Taking aim at sustainability and inclusion

If student mobility is less your thing, and the ‘so what?’ aspect of international education and intercultural engagement is calling to you of late, you might be interested in some different kinds of offerings. For example, a new instalment in the ‘Routledge Focus on Environment and Sustainability’ series, which is co-published by UNESCO and Routledge, is now freely available. The Manual for Developing Intercultural Competencies: Story Circles (by Darla Deardorff) is a hands-on resource aimed at educators, trainers, policymakers and others who are interested in leveraging an internationally tested methodology grounded in “an ancient tradition of storytelling” for developing intercultural competence. The ultimate goal is to strengthen our collective ability to leverage diversity in the effort to “ensure inclusive and sustainable development” around the world.

Sustainable development is also the focus of the early October release of Implementing the 2030 Agenda at Higher Institutions: Challenges and Responses, a publication of the Global University Network for Innovation (GUNI). This report provides perspectives from Africa, Asia, Latin America, the Middle East and Europe on the difficulties higher education institutions face in responding to the sustainability agenda, and how various actors at institutional, regional, national and international levels are rising to these challenges in particularly innovative ways.

Looking for the bigger picture

Several recent publications offer some especially expansive perspectives on key issues of the day. Notable among these is the Global Innovation Index 2019. Co-published by Cornell University, INSEAD and the World Intellectual Property Organization (a UN agency), the GII is now in its twelfth iteration in 2019. Its effort to rank the capabilities and results of some 130 national economies around the world provides insight into the “multi-dimensional facets of innovation”, many of which are clearly connected to the work of globally connected and competitive higher education institutions and systems, with the role of universities highlighted repeatedly in the report. The 2019 GII (which focuses specifically, but not exclusively, on the future of medical innovation as a key theme this year) ranks the top two to three economies in each of seven major world regions and provides insight into the world’s top science and technology (S&T) clusters or cross-border regions. Asia and the US dominate the top 10 positions on the S&T clusters list, but Europe is heavily represented in the top 50.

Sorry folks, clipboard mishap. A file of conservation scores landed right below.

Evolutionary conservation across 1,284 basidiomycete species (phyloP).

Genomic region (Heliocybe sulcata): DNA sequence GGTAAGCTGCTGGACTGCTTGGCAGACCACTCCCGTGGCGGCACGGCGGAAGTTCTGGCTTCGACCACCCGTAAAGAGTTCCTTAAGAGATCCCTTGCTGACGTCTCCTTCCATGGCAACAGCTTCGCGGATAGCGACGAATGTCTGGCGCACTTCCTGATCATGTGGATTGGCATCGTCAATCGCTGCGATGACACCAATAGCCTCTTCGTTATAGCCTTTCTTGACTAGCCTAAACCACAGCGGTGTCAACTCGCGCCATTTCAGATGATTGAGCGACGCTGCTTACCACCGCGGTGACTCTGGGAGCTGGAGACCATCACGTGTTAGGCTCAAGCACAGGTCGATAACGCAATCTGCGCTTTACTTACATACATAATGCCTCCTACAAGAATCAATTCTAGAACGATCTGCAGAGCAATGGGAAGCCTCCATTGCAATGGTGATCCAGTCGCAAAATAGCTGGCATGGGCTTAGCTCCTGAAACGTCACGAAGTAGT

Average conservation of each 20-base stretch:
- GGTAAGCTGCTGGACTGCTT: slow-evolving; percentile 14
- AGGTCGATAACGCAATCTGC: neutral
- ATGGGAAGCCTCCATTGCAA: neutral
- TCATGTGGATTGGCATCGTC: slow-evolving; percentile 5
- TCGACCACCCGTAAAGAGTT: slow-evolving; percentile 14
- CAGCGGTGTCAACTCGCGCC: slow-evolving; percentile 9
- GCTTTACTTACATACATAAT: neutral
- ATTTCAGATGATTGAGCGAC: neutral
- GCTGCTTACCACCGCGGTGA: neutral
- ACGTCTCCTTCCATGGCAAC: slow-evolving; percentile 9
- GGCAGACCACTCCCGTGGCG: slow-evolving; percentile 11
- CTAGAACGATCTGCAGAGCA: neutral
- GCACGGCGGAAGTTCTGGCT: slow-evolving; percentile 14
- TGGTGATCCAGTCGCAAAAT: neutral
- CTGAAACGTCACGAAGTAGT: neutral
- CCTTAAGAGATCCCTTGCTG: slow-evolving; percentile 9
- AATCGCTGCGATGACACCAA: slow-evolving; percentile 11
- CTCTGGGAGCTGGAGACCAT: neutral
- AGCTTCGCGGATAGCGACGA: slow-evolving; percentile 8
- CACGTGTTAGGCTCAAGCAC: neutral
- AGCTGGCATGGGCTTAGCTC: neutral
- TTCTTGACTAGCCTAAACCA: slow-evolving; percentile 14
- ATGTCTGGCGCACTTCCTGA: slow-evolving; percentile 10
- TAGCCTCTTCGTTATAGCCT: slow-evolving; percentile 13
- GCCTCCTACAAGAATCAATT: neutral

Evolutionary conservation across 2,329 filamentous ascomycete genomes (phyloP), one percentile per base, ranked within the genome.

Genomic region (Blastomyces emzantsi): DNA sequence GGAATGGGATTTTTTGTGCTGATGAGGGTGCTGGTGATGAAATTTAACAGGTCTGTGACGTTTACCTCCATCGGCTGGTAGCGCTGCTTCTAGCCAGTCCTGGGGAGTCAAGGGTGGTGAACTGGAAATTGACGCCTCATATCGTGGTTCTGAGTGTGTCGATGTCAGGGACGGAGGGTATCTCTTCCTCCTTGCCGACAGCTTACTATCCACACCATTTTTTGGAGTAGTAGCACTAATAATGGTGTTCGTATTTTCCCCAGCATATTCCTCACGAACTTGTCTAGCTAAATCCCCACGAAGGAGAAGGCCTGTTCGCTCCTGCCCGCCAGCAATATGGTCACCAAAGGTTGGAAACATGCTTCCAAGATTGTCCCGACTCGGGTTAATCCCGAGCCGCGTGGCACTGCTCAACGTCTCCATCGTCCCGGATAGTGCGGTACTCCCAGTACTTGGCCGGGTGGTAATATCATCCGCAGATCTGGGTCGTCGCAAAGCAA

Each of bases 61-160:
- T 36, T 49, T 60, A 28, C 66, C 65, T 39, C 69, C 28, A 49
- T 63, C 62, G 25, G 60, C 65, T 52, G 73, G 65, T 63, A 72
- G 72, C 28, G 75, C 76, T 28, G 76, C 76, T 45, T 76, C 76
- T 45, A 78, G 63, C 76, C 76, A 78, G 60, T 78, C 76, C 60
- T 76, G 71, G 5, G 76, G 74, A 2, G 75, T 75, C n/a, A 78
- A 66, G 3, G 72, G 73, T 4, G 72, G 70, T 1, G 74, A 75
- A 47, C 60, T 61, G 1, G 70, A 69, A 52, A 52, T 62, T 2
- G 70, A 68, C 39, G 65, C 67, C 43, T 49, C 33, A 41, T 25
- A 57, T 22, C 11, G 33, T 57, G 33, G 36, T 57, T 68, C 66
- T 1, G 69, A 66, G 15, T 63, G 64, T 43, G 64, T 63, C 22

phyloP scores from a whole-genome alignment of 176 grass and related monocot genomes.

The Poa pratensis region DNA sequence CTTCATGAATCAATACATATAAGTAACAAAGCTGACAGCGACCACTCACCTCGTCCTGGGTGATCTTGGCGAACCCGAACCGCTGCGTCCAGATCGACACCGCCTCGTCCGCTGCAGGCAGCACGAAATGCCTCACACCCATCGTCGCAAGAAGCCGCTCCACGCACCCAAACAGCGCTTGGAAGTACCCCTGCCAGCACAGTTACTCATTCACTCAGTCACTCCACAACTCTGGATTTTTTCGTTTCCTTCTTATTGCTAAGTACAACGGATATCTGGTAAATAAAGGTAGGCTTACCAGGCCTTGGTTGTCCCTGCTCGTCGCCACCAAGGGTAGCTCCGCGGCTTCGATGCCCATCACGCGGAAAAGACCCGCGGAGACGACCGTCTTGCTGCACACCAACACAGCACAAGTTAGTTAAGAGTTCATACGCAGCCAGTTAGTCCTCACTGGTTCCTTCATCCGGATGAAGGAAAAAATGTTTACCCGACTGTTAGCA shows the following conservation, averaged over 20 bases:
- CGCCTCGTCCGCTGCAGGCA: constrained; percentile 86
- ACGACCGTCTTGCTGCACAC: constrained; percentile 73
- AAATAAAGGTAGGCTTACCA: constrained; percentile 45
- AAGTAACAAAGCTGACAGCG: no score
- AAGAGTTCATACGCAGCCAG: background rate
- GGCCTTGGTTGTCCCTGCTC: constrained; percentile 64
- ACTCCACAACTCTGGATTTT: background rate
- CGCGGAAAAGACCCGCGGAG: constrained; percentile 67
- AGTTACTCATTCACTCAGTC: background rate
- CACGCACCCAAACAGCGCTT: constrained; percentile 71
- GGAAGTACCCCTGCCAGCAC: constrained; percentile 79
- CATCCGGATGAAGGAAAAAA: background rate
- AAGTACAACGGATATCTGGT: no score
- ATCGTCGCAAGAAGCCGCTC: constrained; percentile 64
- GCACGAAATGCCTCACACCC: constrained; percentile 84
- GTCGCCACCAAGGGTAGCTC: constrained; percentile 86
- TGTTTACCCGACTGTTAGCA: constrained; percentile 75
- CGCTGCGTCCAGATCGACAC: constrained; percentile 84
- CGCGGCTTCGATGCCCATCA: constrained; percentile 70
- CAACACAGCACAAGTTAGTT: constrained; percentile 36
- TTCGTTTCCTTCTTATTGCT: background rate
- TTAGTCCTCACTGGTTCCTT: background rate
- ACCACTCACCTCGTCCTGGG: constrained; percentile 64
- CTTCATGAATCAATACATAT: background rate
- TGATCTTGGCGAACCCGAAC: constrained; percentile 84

Finally, of central importance to the work of international education professionals, it was delightful to see earlier this fall the release of the 5th Global Survey on Internationalization of Higher Education, under the title Internationalization of Higher Education: An Evolving Landscape, Locally and Globally (authored by Giorgio Marinoni). Data provided from nearly 1000 respondents in 126 different countries allows for a unique multinational picture of institutional perspectives on priorities, policies, human resources, staff development, student mobility, curricular matters and more.

To be sure, there is plenty to learn and digest as you close the door on another incredibly dynamic year in the field of international education. All good wishes for the season ahead!

Laura E. Rumbley
EAIE, the NetherlandsLaura is Associate Director of Knowledge Development and Research at the EAIE.